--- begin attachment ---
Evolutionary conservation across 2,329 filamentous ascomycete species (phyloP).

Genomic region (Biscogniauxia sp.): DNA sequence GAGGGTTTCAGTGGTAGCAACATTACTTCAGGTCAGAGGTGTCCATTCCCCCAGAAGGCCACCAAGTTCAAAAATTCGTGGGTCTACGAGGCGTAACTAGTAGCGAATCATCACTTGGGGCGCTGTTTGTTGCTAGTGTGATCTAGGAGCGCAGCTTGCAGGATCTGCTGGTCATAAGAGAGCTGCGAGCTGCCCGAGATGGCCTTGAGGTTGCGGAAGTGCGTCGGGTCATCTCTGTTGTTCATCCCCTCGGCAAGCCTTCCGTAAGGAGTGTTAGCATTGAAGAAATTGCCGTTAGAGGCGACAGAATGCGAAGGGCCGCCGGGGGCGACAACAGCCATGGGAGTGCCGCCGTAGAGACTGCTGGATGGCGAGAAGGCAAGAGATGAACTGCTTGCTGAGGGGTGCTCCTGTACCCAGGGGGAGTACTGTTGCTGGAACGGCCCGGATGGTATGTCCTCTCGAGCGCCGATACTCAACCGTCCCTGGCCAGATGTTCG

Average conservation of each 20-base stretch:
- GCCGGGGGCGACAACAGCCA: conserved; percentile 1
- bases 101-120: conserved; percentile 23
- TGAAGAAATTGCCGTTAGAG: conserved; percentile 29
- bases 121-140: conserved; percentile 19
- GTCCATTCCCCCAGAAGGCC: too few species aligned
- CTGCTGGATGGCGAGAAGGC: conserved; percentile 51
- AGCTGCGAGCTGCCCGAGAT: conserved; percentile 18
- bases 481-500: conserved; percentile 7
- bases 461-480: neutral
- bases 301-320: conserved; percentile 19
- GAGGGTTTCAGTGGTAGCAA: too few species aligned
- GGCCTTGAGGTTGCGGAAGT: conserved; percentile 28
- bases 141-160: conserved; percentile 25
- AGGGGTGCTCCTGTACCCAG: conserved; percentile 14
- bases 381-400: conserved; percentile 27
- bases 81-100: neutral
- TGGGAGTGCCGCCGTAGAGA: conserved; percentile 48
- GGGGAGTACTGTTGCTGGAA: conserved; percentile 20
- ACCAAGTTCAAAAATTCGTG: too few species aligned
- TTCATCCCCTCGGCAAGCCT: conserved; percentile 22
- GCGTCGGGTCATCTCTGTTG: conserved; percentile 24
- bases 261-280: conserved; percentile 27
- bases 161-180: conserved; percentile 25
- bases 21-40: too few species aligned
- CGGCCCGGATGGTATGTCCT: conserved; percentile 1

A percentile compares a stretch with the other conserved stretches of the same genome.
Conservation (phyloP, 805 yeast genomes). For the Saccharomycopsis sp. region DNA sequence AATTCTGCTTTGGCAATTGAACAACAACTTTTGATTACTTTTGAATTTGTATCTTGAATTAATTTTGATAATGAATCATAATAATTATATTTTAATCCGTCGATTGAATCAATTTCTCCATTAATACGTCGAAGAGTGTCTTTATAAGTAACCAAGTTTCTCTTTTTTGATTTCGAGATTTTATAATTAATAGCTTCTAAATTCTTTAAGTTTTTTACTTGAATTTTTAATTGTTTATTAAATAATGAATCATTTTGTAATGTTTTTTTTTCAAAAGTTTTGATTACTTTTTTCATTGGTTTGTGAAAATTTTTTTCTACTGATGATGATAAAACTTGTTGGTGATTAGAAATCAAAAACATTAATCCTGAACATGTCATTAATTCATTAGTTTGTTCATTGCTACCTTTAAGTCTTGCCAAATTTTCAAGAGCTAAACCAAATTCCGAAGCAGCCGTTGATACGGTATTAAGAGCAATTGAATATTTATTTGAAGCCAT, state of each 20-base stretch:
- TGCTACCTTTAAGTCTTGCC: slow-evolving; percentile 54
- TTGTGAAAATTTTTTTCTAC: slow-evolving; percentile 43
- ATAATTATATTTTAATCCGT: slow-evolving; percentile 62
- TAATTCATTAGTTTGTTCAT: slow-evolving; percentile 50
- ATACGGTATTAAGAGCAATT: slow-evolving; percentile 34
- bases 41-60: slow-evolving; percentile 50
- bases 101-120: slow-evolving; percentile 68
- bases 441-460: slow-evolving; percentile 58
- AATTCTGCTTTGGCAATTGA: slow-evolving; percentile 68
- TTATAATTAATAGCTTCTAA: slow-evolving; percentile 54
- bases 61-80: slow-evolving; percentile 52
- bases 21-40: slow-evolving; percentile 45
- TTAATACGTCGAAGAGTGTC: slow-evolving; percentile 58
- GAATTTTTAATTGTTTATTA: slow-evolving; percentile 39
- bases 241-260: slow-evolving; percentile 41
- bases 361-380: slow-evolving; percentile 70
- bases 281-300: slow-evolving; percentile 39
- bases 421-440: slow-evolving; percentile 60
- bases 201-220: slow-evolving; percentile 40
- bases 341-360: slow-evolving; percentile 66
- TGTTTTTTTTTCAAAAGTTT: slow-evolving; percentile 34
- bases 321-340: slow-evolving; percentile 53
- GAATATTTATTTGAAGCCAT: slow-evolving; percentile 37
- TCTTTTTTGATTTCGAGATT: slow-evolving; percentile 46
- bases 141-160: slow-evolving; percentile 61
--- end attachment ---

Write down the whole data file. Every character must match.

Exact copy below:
Evolutionary conservation across 2,329 filamentous ascomycete species (phyloP).

Genomic region (Biscogniauxia sp.): DNA sequence GAGGGTTTCAGTGGTAGCAACATTACTTCAGGTCAGAGGTGTCCATTCCCCCAGAAGGCCACCAAGTTCAAAAATTCGTGGGTCTACGAGGCGTAACTAGTAGCGAATCATCACTTGGGGCGCTGTTTGTTGCTAGTGTGATCTAGGAGCGCAGCTTGCAGGATCTGCTGGTCATAAGAGAGCTGCGAGCTGCCCGAGATGGCCTTGAGGTTGCGGAAGTGCGTCGGGTCATCTCTGTTGTTCATCCCCTCGGCAAGCCTTCCGTAAGGAGTGTTAGCATTGAAGAAATTGCCGTTAGAGGCGACAGAATGCGAAGGGCCGCCGGGGGCGACAACAGCCATGGGAGTGCCGCCGTAGAGACTGCTGGATGGCGAGAAGGCAAGAGATGAACTGCTTGCTGAGGGGTGCTCCTGTACCCAGGGGGAGTACTGTTGCTGGAACGGCCCGGATGGTATGTCCTCTCGAGCGCCGATACTCAACCGTCCCTGGCCAGATGTTCG

Average conservation of each 20-base stretch:
- GCCGGGGGCGACAACAGCCA: conserved; percentile 1
- bases 101-120: conserved; percentile 23
- TGAAGAAATTGCCGTTAGAG: conserved; percentile 29
- bases 121-140: conserved; percentile 19
- GTCCATTCCCCCAGAAGGCC: too few species aligned
- CTGCTGGATGGCGAGAAGGC: conserved; percentile 51
- AGCTGCGAGCTGCCCGAGAT: conserved; percentile 18
- bases 481-500: conserved; percentile 7
- bases 461-480: neutral
- bases 301-320: conserved; percentile 19
- GAGGGTTTCAGTGGTAGCAA: too few species aligned
- GGCCTTGAGGTTGCGGAAGT: conserved; percentile 28
- bases 141-160: conserved; percentile 25
- AGGGGTGCTCCTGTACCCAG: conserved; percentile 14
- bases 381-400: conserved; percentile 27
- bases 81-100: neutral
- TGGGAGTGCCGCCGTAGAGA: conserved; percentile 48
- GGGGAGTACTGTTGCTGGAA: conserved; percentile 20
- ACCAAGTTCAAAAATTCGTG: too few species aligned
- TTCATCCCCTCGGCAAGCCT: conserved; percentile 22
- GCGTCGGGTCATCTCTGTTG: conserved; percentile 24
- bases 261-280: conserved; percentile 27
- bases 161-180: conserved; percentile 25
- bases 21-40: too few species aligned
- CGGCCCGGATGGTATGTCCT: conserved; percentile 1

A percentile compares a stretch with the other conserved stretches of the same genome.
Conservation (phyloP, 805 yeast genomes). For the Saccharomycopsis sp. region DNA sequence AATTCTGCTTTGGCAATTGAACAACAACTTTTGATTACTTTTGAATTTGTATCTTGAATTAATTTTGATAATGAATCATAATAATTATATTTTAATCCGTCGATTGAATCAATTTCTCCATTAATACGTCGAAGAGTGTCTTTATAAGTAACCAAGTTTCTCTTTTTTGATTTCGAGATTTTATAATTAATAGCTTCTAAATTCTTTAAGTTTTTTACTTGAATTTTTAATTGTTTATTAAATAATGAATCATTTTGTAATGTTTTTTTTTCAAAAGTTTTGATTACTTTTTTCATTGGTTTGTGAAAATTTTTTTCTACTGATGATGATAAAACTTGTTGGTGATTAGAAATCAAAAACATTAATCCTGAACATGTCATTAATTCATTAGTTTGTTCATTGCTACCTTTAAGTCTTGCCAAATTTTCAAGAGCTAAACCAAATTCCGAAGCAGCCGTTGATACGGTATTAAGAGCAATTGAATATTTATTTGAAGCCAT, state of each 20-base stretch:
- TGCTACCTTTAAGTCTTGCC: slow-evolving; percentile 54
- TTGTGAAAATTTTTTTCTAC: slow-evolving; percentile 43
- ATAATTATATTTTAATCCGT: slow-evolving; percentile 62
- TAATTCATTAGTTTGTTCAT: slow-evolving; percentile 50
- ATACGGTATTAAGAGCAATT: slow-evolving; percentile 34
- bases 41-60: slow-evolving; percentile 50
- bases 101-120: slow-evolving; percentile 68
- bases 441-460: slow-evolving; percentile 58
- AATTCTGCTTTGGCAATTGA: slow-evolving; percentile 68
- TTATAATTAATAGCTTCTAA: slow-evolving; percentile 54
- bases 61-80: slow-evolving; percentile 52
- bases 21-40: slow-evolving; percentile 45
- TTAATACGTCGAAGAGTGTC: slow-evolving; percentile 58
- GAATTTTTAATTGTTTATTA: slow-evolving; percentile 39
- bases 241-260: slow-evolving; percentile 41
- bases 361-380: slow-evolving; percentile 70
- bases 281-300: slow-evolving; percentile 39
- bases 421-440: slow-evolving; percentile 60
- bases 201-220: slow-evolving; percentile 40
- bases 341-360: slow-evolving; percentile 66
- TGTTTTTTTTTCAAAAGTTT: slow-evolving; percentile 34
- bases 321-340: slow-evolving; percentile 53
- GAATATTTATTTGAAGCCAT: slow-evolving; percentile 37
- TCTTTTTTGATTTCGAGATT: slow-evolving; percentile 46
- bases 141-160: slow-evolving; percentile 61